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A titular see in the province of Rhodopis, suffragan of Trajanopolis. The town is an ancient one, said to have been founded by Maron, who was supposed to be the son of Dionysus (Euripides, "Cyclops", V, 100, 141) or companion of Osiris (Diodorus Siculus, I, 20). The probable origin of this legend is the fact that Maronia was noted for its Dionysiac worship, perhaps because of the famous wine grown in the neighbourhood and which was celebrated even in Homer's day (Odyssey IX, 196; Nonnus I, 12, XVII, 6; XIX, 11 etc.). It is mentioned in Herodotus (Vll, 109), and referred to by Pliny under the name Ortagurea (Hist. Nat., IV, 11). The town derived some of its importance from its commanding position on the Thracian Sea, and from the colony from Chios which settled there about 560 B.C. It was taken by Philip V, King of Macedonia (200 B..C.), but straightaway set free at the command of the Romans (Livy, XXXI, 16; XXXIX, 24; Polybius, XXII, 6, 13, XXIII, 11, 13). By the Romans it was given to Attalus, King of Pergamos, but the gift was revoked and the town retained its freedom (Polybius, XXX, 3). Lequien (Oriens Christ. I, 2295-1198) mentions many of its Greek bishops, but none of them was remarkable in any way. Eubel (Hierarchia Catholica medii aevi, I, 341; II, 205) mentions two titular Latin bishops in 1317 and 1449. Originally suffragan of Trajanopolis, Maronia, about 640, became an autocephalous archdiocese, and was raised to metropolitan rank in the thirteenth century under Andronicus II. In our own times, Maronia continues to be a Greek metropolitan see, but its titular resides at Gumuldjina, the chief town of the sandjak. The ancient town on the sea coast has been abandoned, and the name is now given to a village of 2000 inhabitants about three-quarters of an hour inland.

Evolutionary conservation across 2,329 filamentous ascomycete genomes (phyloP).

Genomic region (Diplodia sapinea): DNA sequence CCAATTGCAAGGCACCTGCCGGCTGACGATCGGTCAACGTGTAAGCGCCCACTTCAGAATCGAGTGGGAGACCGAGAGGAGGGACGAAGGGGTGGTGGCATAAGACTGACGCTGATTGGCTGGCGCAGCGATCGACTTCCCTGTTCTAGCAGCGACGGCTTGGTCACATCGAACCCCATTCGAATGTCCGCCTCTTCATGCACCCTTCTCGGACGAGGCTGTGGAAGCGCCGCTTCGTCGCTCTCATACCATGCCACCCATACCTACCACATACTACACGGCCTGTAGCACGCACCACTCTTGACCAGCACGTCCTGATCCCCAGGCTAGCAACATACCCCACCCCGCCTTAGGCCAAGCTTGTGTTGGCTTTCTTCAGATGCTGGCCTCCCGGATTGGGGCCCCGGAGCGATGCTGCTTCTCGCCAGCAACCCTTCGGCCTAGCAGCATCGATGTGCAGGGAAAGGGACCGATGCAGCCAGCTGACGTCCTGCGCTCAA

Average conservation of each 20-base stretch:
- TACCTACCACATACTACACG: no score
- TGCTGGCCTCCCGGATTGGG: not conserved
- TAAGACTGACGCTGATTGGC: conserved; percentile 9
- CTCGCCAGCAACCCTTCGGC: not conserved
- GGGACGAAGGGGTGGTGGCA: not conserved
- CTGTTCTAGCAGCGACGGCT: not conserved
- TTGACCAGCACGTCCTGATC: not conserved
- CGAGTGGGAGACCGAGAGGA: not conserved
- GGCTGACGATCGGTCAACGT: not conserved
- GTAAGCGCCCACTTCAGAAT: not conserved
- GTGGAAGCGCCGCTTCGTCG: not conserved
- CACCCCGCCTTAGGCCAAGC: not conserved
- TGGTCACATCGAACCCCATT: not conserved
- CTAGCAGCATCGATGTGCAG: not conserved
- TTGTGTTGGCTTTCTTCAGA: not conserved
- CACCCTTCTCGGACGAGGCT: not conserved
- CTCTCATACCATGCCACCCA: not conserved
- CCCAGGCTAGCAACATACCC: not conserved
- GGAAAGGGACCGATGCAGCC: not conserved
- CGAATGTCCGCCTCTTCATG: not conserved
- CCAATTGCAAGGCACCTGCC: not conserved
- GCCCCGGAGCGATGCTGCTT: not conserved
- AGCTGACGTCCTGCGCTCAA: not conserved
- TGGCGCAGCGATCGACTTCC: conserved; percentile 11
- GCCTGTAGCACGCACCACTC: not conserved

Bulletin de correspondance hellenique (Paris, V, 87-95; CHRISTODOULOU, La Thrace et Quarante-Eglises, 1897 (this work is written in Greek); MELIRRHTOS, Historical and geographical description of the Diocese of Maronia (in Greek), 1871.